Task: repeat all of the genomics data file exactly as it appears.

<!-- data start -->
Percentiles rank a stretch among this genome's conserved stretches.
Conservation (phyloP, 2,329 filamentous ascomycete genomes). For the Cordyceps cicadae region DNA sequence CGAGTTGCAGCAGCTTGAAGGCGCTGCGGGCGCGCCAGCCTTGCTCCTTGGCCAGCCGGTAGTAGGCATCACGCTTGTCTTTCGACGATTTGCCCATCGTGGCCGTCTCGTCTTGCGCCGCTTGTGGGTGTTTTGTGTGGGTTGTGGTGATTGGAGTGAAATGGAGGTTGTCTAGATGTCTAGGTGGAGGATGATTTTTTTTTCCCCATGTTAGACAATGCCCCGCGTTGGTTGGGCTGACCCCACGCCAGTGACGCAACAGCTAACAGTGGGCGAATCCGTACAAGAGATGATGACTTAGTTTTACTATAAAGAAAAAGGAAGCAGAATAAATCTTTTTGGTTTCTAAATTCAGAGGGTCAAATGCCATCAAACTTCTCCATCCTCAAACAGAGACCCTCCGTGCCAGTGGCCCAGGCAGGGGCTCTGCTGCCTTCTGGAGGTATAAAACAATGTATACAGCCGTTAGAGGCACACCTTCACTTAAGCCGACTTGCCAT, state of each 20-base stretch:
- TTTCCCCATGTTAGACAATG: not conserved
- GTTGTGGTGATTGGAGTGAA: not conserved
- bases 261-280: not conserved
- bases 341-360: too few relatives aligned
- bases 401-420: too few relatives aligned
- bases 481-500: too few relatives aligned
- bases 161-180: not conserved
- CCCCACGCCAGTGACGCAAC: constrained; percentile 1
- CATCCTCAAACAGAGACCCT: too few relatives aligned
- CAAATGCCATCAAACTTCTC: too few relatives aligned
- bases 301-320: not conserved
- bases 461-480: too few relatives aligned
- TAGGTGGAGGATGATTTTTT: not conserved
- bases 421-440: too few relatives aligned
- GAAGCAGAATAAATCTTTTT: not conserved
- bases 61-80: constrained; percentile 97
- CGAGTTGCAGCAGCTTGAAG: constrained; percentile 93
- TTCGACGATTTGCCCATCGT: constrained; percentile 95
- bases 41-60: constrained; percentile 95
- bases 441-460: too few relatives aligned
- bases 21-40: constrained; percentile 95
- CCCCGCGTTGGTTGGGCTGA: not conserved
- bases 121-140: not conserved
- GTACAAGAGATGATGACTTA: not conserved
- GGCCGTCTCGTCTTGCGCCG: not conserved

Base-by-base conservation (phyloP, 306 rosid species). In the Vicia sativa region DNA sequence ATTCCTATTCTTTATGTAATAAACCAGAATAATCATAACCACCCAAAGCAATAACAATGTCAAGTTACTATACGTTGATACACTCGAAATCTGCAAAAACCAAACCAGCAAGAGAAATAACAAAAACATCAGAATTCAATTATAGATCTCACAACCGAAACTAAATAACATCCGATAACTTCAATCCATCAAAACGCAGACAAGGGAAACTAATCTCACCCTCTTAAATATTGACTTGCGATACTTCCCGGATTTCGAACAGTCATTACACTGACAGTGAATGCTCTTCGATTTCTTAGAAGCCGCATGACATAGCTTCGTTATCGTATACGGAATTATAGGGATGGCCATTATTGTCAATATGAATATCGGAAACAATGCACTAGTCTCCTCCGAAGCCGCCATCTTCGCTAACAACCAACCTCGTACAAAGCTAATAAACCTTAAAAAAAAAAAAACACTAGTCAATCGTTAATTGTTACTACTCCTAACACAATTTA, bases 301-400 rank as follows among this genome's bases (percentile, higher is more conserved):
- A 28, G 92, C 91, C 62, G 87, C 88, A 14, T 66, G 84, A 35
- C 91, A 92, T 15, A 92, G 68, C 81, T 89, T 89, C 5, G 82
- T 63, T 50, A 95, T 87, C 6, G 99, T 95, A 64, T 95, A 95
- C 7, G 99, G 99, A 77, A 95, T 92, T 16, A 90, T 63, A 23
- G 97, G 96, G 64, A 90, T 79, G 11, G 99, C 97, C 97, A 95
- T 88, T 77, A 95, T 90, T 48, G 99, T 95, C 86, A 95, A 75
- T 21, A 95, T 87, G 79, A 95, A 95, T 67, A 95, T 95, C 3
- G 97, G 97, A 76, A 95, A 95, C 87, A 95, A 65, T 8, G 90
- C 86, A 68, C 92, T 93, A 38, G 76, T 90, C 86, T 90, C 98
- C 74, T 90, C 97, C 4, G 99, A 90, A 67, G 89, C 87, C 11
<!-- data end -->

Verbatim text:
Percentiles rank a stretch among this genome's conserved stretches.
Conservation (phyloP, 2,329 filamentous ascomycete genomes). For the Cordyceps cicadae region DNA sequence CGAGTTGCAGCAGCTTGAAGGCGCTGCGGGCGCGCCAGCCTTGCTCCTTGGCCAGCCGGTAGTAGGCATCACGCTTGTCTTTCGACGATTTGCCCATCGTGGCCGTCTCGTCTTGCGCCGCTTGTGGGTGTTTTGTGTGGGTTGTGGTGATTGGAGTGAAATGGAGGTTGTCTAGATGTCTAGGTGGAGGATGATTTTTTTTTCCCCATGTTAGACAATGCCCCGCGTTGGTTGGGCTGACCCCACGCCAGTGACGCAACAGCTAACAGTGGGCGAATCCGTACAAGAGATGATGACTTAGTTTTACTATAAAGAAAAAGGAAGCAGAATAAATCTTTTTGGTTTCTAAATTCAGAGGGTCAAATGCCATCAAACTTCTCCATCCTCAAACAGAGACCCTCCGTGCCAGTGGCCCAGGCAGGGGCTCTGCTGCCTTCTGGAGGTATAAAACAATGTATACAGCCGTTAGAGGCACACCTTCACTTAAGCCGACTTGCCAT, state of each 20-base stretch:
- TTTCCCCATGTTAGACAATG: not conserved
- GTTGTGGTGATTGGAGTGAA: not conserved
- bases 261-280: not conserved
- bases 341-360: too few relatives aligned
- bases 401-420: too few relatives aligned
- bases 481-500: too few relatives aligned
- bases 161-180: not conserved
- CCCCACGCCAGTGACGCAAC: constrained; percentile 1
- CATCCTCAAACAGAGACCCT: too few relatives aligned
- CAAATGCCATCAAACTTCTC: too few relatives aligned
- bases 301-320: not conserved
- bases 461-480: too few relatives aligned
- TAGGTGGAGGATGATTTTTT: not conserved
- bases 421-440: too few relatives aligned
- GAAGCAGAATAAATCTTTTT: not conserved
- bases 61-80: constrained; percentile 97
- CGAGTTGCAGCAGCTTGAAG: constrained; percentile 93
- TTCGACGATTTGCCCATCGT: constrained; percentile 95
- bases 41-60: constrained; percentile 95
- bases 441-460: too few relatives aligned
- bases 21-40: constrained; percentile 95
- CCCCGCGTTGGTTGGGCTGA: not conserved
- bases 121-140: not conserved
- GTACAAGAGATGATGACTTA: not conserved
- GGCCGTCTCGTCTTGCGCCG: not conserved

Base-by-base conservation (phyloP, 306 rosid species). In the Vicia sativa region DNA sequence ATTCCTATTCTTTATGTAATAAACCAGAATAATCATAACCACCCAAAGCAATAACAATGTCAAGTTACTATACGTTGATACACTCGAAATCTGCAAAAACCAAACCAGCAAGAGAAATAACAAAAACATCAGAATTCAATTATAGATCTCACAACCGAAACTAAATAACATCCGATAACTTCAATCCATCAAAACGCAGACAAGGGAAACTAATCTCACCCTCTTAAATATTGACTTGCGATACTTCCCGGATTTCGAACAGTCATTACACTGACAGTGAATGCTCTTCGATTTCTTAGAAGCCGCATGACATAGCTTCGTTATCGTATACGGAATTATAGGGATGGCCATTATTGTCAATATGAATATCGGAAACAATGCACTAGTCTCCTCCGAAGCCGCCATCTTCGCTAACAACCAACCTCGTACAAAGCTAATAAACCTTAAAAAAAAAAAAACACTAGTCAATCGTTAATTGTTACTACTCCTAACACAATTTA, bases 301-400 rank as follows among this genome's bases (percentile, higher is more conserved):
- A 28, G 92, C 91, C 62, G 87, C 88, A 14, T 66, G 84, A 35
- C 91, A 92, T 15, A 92, G 68, C 81, T 89, T 89, C 5, G 82
- T 63, T 50, A 95, T 87, C 6, G 99, T 95, A 64, T 95, A 95
- C 7, G 99, G 99, A 77, A 95, T 92, T 16, A 90, T 63, A 23
- G 97, G 96, G 64, A 90, T 79, G 11, G 99, C 97, C 97, A 95
- T 88, T 77, A 95, T 90, T 48, G 99, T 95, C 86, A 95, A 75
- T 21, A 95, T 87, G 79, A 95, A 95, T 67, A 95, T 95, C 3
- G 97, G 97, A 76, A 95, A 95, C 87, A 95, A 65, T 8, G 90
- C 86, A 68, C 92, T 93, A 38, G 76, T 90, C 86, T 90, C 98
- C 74, T 90, C 97, C 4, G 99, A 90, A 67, G 89, C 87, C 11